PITTSBURGH (93-7 The FAN) — The way teams in this town deal with adversity isn’t fair.
I mean, really. Where else have you seen a team’s best player go down on multiple occasions in different sports and the team barely suffer?
Look at the Steelers. Quarterback Ben Roethlisberger was suspended for four games at the beginning of the 2010 season and we all expected something like a 1-3 start. We didn’t know how the team would respond, or if it would be able to rebound and make the playoffs.
Yea, well, that Steelers team went 3-1 under quarterbacks Dennis Dixon and Charlie Batch. Roethlisberger came back and the Steelers ended up in the Super Bowl at year’s end.
And the Penguins. Sidney Crosby sat out the second half of last season — along with many other key players in the lineup — and coach Dan Bylsma engineered his team to the No. 4 seed in the playoffs and home-ice advantage in the first round.
The Pens are dealing with a similar situation this year — Crosby has played just eight games — and Evgeni Malkin has taken over as the best player in the world. Pittsburgh is riding a seven-game winning streak at the All-Star break.
That’s not reality.
Reality is when a team loses its best player and the it crumbles without him. He is the rock that holds the group together, and without him each player is forced to play outside of his game to try and pick up the slack.
A great of example of this is the Indianapolis Colts without Peyton Manning.
Another great example is Pitt without point guard Tray Woodall. Everybody valued Woodall going into the season, but I’m not sure anyone could have predicted how much of an impact he had on Pitt’s success until he missed a month’s time to an abdominal injury.
In that time Pitt went on an eight-game losing streak. It started the season 0-7 in Big East play. It dropped out of the top 25 for the first time in over 40 weeks.
In a word, it crumbled.
Woodall attempted a return against Notre Dame Dec. 27, but he was clearly still hampered by his injury and was held off the scoresheet. He went scoreless in his next game back, too, against Louisville on Saturday.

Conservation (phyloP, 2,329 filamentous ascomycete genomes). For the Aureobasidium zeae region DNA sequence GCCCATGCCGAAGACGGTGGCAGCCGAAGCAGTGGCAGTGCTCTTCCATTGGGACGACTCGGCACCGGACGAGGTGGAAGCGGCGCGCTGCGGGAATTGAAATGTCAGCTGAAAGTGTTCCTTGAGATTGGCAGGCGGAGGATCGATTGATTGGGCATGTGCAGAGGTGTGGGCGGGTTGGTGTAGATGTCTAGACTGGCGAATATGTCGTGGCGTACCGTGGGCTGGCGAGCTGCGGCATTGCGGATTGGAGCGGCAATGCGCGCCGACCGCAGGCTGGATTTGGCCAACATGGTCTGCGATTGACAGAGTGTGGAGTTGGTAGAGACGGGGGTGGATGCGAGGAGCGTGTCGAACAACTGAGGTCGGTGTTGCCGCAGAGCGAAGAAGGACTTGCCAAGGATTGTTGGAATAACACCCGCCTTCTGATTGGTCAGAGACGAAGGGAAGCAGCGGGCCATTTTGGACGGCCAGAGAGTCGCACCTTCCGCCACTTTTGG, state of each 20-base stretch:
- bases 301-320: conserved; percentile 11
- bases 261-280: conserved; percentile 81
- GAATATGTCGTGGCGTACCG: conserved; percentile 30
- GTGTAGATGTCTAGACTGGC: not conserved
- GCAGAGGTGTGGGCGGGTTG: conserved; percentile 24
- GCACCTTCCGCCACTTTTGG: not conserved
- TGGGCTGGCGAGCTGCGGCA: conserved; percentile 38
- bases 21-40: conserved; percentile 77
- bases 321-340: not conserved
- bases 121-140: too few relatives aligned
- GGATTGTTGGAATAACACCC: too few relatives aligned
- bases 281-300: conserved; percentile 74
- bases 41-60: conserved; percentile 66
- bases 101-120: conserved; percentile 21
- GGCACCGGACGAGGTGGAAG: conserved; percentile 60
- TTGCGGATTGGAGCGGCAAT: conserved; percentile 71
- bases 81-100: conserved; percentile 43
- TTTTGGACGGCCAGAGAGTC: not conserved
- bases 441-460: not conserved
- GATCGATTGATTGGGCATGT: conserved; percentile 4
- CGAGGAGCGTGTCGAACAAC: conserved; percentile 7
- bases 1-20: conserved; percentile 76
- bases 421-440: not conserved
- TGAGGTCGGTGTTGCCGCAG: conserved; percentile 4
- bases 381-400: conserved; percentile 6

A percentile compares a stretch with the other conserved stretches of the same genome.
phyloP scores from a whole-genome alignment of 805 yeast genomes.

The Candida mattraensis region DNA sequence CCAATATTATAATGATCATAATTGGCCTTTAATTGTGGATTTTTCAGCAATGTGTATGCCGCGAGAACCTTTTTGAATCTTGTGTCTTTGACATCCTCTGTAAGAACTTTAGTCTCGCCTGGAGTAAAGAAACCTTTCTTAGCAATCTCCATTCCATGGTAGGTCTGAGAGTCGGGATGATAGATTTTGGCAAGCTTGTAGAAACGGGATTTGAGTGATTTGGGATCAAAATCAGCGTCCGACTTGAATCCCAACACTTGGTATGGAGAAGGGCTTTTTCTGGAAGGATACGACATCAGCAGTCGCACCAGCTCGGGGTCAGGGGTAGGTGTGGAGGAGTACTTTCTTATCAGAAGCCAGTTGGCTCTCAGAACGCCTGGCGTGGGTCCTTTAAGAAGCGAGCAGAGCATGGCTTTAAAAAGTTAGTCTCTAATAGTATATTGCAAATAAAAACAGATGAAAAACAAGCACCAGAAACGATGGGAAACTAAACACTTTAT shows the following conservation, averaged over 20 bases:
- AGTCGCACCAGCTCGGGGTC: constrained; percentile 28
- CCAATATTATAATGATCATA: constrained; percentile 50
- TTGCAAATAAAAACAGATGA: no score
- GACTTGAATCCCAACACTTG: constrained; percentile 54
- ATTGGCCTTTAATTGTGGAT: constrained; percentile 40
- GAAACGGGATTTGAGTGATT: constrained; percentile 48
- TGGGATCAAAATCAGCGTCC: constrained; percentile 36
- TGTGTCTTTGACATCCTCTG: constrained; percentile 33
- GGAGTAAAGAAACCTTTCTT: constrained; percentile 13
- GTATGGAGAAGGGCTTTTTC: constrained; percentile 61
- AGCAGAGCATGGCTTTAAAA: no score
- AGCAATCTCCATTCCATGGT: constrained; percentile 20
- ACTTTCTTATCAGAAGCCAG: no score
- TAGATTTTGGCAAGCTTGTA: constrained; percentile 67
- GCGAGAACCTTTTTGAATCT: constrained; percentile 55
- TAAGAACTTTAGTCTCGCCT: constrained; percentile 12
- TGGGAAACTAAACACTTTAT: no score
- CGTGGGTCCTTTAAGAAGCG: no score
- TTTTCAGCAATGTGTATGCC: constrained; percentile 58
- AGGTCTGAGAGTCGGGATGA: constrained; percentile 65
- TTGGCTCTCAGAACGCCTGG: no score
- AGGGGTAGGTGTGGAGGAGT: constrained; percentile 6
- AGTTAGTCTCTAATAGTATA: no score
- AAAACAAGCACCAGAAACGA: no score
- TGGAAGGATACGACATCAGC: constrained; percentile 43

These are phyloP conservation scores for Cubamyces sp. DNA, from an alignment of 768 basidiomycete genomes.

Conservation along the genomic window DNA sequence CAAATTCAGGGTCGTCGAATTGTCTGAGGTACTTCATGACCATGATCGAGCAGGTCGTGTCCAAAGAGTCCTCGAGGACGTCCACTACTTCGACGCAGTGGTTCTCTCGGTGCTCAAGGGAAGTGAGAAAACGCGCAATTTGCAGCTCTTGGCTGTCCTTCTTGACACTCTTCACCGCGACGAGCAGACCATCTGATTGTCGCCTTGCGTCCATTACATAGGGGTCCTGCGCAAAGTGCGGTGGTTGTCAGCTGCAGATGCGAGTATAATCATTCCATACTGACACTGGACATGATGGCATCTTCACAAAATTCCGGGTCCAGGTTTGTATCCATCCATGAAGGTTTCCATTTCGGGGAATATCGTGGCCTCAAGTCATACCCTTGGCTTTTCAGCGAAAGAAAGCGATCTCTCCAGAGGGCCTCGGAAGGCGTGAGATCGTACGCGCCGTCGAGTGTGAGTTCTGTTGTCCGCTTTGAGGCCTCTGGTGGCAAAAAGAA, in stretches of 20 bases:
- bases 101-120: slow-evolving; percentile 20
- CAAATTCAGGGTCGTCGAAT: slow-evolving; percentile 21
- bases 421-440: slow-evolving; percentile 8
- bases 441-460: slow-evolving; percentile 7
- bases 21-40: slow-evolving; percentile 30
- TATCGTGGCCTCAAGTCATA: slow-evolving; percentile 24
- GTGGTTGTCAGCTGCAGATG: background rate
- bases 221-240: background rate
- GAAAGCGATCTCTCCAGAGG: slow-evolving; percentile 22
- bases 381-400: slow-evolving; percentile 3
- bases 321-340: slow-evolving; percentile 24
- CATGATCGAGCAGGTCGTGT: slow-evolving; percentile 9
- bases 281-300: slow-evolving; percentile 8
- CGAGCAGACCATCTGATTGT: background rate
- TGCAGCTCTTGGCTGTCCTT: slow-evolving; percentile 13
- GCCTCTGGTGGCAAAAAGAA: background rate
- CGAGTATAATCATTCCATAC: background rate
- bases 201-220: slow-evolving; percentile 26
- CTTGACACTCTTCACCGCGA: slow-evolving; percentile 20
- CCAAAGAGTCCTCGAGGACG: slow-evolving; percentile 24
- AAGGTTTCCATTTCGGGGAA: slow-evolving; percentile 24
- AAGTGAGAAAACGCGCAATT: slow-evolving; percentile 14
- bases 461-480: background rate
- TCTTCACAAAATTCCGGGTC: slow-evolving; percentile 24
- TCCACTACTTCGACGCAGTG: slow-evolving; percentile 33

But Wednesday against Providence, Woodall shook off the rust and looked a lot like the player Pitt fans have grown accustomed to seeing (and possibly taken for granted). He was one assist away from a double-double with 17 points and nine assists, shooting 4-of-4 from 3-point range.
Pitt had just 10 turnovers, which is below coach Jamie Dixon’s target of 12 or fewer a game. It shot 49.2 percent from the field, one of the best efforts all season.
Ashton Gibbs — who has struggled shooting all season, especially with Woodall out of the lineup as he was forced to run the point — scored 22 points on 8-of-17 shooting.
“There’s definitely more space with him out there,” Gibbs said. “(Woodall’s) a playmaker, but at the same time he’s a scoring option, too. The defense has to respect him. It opens up opportunities for me. I’m glad he’s back. Now, the best is yet to come for him and this team.”
After the game, Dixon said he was nowhere near surprised that Woodall’s return could have such an impact.
“It reaffirmed that point guard is important, but I kind of knew that beforehand,” Dixon said. “Especially when you have a young group. We’ve just got to keep battling and keep moving forward.”
Now, this doesn’t mean things are fixed and Pitt is primed for a Big East title run. The Panthers still have a ton of work to do, and this was just a win over Providence.
But it showed us two things. It showed us truly how valuable Woodall is and how much Pitt can improve with him in the lineup.
“Guys have been doing a great job of getting in the gym and get up extra shots,” Woodall said. “Coach Dixon has been positive the whole time. He’s been telling us we were one of the three best 3-point shooting teams in the country, and we can definitely get back to that because we have a lot of great shooters who work on their craft.
“I think we can definitely get back there.”